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Playing "whack-a-mole" with disinformation

Election officials have made pushing back against misinformation and disinformation a priority down the stretch of a contentious race. But New Mexico Secretary of State Maggie Toulouse Oliver on Friday conceded that it’s difficult to contain a firehose of bad content designed to confuse and dissuade voters. “The misinformation and disinformation out there is ramping up to a crazy level,” including, she said, a recent social-media post that claimed her own state was shutting down polling places early. (It's not.) “As we know, this is a game of whack-a-mole," Toulouse Oliver said. Benjamin Freed reports.

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Emerging tech needs rules

The pandemic-induced uptick in state governments’ introduction of chatbots to meet the heightened demand for digital services is one of the clearest examples of states’ interest in emerging technologies. But there’s often limited funding and a shortage of policy governing how these tools can be integrated into IT portfolios with limited risk, according to a NASCIO report published last week. Just 30% of IT officials who responded to a survey said their state had a governance model to oversee these initiatives, and two-thirds said such policies don't exist for their states. Colin Wood breaks it down.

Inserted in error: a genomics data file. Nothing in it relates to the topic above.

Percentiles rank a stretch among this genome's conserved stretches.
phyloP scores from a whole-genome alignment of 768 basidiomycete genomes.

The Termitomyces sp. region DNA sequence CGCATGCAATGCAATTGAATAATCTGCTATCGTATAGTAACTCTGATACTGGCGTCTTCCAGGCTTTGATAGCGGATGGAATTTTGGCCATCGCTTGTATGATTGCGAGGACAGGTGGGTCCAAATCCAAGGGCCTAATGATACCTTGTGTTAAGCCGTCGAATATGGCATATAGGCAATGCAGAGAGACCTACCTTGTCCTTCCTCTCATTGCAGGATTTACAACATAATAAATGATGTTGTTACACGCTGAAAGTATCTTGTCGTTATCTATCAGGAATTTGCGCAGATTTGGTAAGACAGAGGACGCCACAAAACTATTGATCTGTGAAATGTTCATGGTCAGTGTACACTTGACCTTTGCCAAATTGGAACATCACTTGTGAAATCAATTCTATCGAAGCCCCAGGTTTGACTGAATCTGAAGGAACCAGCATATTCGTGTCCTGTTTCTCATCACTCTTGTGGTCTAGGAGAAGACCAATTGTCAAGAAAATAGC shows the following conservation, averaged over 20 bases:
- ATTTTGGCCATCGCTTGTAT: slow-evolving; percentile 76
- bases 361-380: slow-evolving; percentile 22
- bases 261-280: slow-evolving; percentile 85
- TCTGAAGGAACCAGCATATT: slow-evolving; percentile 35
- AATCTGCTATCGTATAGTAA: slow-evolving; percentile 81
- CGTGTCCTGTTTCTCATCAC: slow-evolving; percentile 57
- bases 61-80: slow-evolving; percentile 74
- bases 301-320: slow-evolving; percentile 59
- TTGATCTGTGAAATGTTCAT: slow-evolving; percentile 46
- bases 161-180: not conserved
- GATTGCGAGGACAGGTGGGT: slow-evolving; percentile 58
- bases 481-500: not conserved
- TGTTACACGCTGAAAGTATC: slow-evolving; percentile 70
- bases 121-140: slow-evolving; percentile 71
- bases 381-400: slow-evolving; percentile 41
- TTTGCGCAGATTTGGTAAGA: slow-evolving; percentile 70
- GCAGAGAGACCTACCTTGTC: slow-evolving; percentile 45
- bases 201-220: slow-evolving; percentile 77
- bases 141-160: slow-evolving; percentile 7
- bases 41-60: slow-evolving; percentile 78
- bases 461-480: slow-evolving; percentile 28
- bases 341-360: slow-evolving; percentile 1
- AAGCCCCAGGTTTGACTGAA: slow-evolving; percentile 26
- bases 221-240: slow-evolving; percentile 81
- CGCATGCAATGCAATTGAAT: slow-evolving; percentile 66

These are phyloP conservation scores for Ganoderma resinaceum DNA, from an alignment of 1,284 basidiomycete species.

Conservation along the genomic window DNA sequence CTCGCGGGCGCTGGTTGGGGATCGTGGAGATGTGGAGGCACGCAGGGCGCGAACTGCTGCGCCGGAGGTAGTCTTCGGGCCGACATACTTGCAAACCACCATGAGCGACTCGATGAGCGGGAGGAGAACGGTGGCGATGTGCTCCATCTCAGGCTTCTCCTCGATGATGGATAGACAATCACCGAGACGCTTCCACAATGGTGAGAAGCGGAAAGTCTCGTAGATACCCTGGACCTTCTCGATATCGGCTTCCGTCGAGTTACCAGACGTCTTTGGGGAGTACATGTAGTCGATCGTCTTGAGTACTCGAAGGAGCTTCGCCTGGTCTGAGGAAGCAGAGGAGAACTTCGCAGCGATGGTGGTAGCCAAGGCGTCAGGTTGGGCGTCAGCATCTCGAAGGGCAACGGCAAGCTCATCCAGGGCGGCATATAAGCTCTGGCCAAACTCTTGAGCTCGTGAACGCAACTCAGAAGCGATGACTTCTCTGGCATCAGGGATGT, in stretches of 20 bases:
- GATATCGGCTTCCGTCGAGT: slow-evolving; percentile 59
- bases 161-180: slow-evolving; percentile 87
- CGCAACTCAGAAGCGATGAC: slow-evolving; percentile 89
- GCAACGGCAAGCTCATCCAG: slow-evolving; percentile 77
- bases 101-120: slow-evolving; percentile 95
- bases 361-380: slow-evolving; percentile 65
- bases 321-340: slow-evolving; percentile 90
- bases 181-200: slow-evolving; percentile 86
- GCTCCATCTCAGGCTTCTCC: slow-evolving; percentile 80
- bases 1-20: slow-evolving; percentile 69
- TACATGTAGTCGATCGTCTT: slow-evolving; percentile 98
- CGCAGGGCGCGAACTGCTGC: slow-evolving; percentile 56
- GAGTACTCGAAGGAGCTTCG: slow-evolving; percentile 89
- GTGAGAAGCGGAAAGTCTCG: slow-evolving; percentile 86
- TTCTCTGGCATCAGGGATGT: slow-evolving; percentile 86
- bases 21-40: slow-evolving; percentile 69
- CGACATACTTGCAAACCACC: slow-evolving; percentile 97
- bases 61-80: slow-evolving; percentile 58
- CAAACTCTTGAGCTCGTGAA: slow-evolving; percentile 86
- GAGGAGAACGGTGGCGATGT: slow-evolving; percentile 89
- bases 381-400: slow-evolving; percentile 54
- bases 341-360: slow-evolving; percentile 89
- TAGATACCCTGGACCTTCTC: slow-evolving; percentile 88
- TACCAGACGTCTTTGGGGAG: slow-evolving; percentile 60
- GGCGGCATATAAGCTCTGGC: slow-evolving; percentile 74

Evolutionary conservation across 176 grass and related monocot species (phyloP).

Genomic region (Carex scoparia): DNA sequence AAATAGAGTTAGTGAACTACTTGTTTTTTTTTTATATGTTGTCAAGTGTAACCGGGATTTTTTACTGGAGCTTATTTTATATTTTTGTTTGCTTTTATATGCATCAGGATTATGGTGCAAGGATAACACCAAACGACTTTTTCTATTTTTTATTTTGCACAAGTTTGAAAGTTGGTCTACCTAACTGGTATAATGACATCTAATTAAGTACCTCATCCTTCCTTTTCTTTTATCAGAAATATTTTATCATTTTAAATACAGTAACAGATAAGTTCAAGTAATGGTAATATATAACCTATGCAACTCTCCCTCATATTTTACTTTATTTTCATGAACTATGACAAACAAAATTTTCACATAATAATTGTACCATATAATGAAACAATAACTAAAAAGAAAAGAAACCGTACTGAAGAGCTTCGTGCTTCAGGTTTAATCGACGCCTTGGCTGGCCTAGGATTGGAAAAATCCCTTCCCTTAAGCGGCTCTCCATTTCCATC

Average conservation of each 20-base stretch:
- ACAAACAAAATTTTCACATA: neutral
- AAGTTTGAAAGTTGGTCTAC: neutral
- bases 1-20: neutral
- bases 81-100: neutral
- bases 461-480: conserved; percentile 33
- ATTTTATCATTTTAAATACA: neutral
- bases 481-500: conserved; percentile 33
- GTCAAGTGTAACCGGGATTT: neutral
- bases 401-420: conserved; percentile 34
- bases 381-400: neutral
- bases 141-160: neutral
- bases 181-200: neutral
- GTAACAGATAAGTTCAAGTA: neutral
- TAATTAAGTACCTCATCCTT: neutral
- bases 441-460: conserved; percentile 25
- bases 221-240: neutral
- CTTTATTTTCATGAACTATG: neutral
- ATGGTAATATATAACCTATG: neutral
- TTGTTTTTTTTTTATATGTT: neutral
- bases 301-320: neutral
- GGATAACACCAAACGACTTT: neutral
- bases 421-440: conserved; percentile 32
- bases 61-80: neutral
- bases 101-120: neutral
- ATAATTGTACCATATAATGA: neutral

GM says unmanned cars are coming to San Francisco

Self-driving cars could start rolling on the streets of San Francisco without a human on board by the end of this year, according to Cruise, GM's autonomous division, which received a permit from the California Department of Motor Vehicles last week. "While it would be easier to do this in the suburbs, where driving is 30–40 times less complex, our cities are ground zero for the world’s transportation crisis,” GM President Dan Ammann wrote in a blog post. Four other autonomous-vehicle companies, including Alphabet-owned Waymo, have also received similar permits this year. Ryan Johnston has details.

CIOs finally get that elevation

The ongoing coronavirus pandemic has made state chief information officers as prominent as they’ve ever been in their governments, according to NASCIO's annual survey of its members, which was released last week. One of the most profound effects of the health crisis, in the words of one CIO who participated in the survey, is that states’ executive leaders “found out that the CIO is not the computer guy. There is a whole new understanding that we enable the business of government.” See more from the NASCIO survey.

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